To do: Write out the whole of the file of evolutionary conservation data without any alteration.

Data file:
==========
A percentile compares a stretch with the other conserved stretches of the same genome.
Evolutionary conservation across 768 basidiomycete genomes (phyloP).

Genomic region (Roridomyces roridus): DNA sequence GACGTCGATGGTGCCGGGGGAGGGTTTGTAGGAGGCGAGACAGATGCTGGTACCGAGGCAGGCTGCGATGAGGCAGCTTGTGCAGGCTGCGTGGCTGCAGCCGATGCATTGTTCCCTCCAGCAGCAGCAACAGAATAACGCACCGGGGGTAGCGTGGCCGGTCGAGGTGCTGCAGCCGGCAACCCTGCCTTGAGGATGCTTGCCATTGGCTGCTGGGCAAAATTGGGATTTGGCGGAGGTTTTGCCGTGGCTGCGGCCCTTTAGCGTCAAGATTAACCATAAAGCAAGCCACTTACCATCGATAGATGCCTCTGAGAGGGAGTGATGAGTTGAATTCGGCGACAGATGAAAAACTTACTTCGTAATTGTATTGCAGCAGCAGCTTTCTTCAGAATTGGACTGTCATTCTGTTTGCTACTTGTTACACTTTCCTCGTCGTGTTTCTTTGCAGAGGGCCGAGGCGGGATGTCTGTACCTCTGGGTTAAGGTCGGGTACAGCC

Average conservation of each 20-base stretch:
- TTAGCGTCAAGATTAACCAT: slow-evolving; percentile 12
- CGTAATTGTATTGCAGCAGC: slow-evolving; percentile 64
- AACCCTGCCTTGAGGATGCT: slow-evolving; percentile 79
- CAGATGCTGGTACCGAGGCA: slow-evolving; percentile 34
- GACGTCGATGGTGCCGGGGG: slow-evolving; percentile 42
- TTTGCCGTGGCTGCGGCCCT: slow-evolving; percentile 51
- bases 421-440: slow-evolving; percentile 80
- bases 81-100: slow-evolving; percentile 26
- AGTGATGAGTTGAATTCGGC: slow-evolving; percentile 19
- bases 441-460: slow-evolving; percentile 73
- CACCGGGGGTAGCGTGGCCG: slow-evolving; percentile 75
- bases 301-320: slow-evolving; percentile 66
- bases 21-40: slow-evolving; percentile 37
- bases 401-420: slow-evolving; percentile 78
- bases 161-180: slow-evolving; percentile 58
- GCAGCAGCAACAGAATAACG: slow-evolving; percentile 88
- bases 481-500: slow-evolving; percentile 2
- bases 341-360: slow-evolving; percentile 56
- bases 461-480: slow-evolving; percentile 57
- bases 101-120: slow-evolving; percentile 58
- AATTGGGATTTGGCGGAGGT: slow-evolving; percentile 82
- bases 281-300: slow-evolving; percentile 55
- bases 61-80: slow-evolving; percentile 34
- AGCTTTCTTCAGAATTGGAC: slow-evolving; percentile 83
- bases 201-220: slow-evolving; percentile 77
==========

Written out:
A percentile compares a stretch with the other conserved stretches of the same genome.
Evolutionary conservation across 768 basidiomycete genomes (phyloP).

Genomic region (Roridomyces roridus): DNA sequence GACGTCGATGGTGCCGGGGGAGGGTTTGTAGGAGGCGAGACAGATGCTGGTACCGAGGCAGGCTGCGATGAGGCAGCTTGTGCAGGCTGCGTGGCTGCAGCCGATGCATTGTTCCCTCCAGCAGCAGCAACAGAATAACGCACCGGGGGTAGCGTGGCCGGTCGAGGTGCTGCAGCCGGCAACCCTGCCTTGAGGATGCTTGCCATTGGCTGCTGGGCAAAATTGGGATTTGGCGGAGGTTTTGCCGTGGCTGCGGCCCTTTAGCGTCAAGATTAACCATAAAGCAAGCCACTTACCATCGATAGATGCCTCTGAGAGGGAGTGATGAGTTGAATTCGGCGACAGATGAAAAACTTACTTCGTAATTGTATTGCAGCAGCAGCTTTCTTCAGAATTGGACTGTCATTCTGTTTGCTACTTGTTACACTTTCCTCGTCGTGTTTCTTTGCAGAGGGCCGAGGCGGGATGTCTGTACCTCTGGGTTAAGGTCGGGTACAGCC

Average conservation of each 20-base stretch:
- TTAGCGTCAAGATTAACCAT: slow-evolving; percentile 12
- CGTAATTGTATTGCAGCAGC: slow-evolving; percentile 64
- AACCCTGCCTTGAGGATGCT: slow-evolving; percentile 79
- CAGATGCTGGTACCGAGGCA: slow-evolving; percentile 34
- GACGTCGATGGTGCCGGGGG: slow-evolving; percentile 42
- TTTGCCGTGGCTGCGGCCCT: slow-evolving; percentile 51
- bases 421-440: slow-evolving; percentile 80
- bases 81-100: slow-evolving; percentile 26
- AGTGATGAGTTGAATTCGGC: slow-evolving; percentile 19
- bases 441-460: slow-evolving; percentile 73
- CACCGGGGGTAGCGTGGCCG: slow-evolving; percentile 75
- bases 301-320: slow-evolving; percentile 66
- bases 21-40: slow-evolving; percentile 37
- bases 401-420: slow-evolving; percentile 78
- bases 161-180: slow-evolving; percentile 58
- GCAGCAGCAACAGAATAACG: slow-evolving; percentile 88
- bases 481-500: slow-evolving; percentile 2
- bases 341-360: slow-evolving; percentile 56
- bases 461-480: slow-evolving; percentile 57
- bases 101-120: slow-evolving; percentile 58
- AATTGGGATTTGGCGGAGGT: slow-evolving; percentile 82
- bases 281-300: slow-evolving; percentile 55
- bases 61-80: slow-evolving; percentile 34
- AGCTTTCTTCAGAATTGGAC: slow-evolving; percentile 83
- bases 201-220: slow-evolving; percentile 77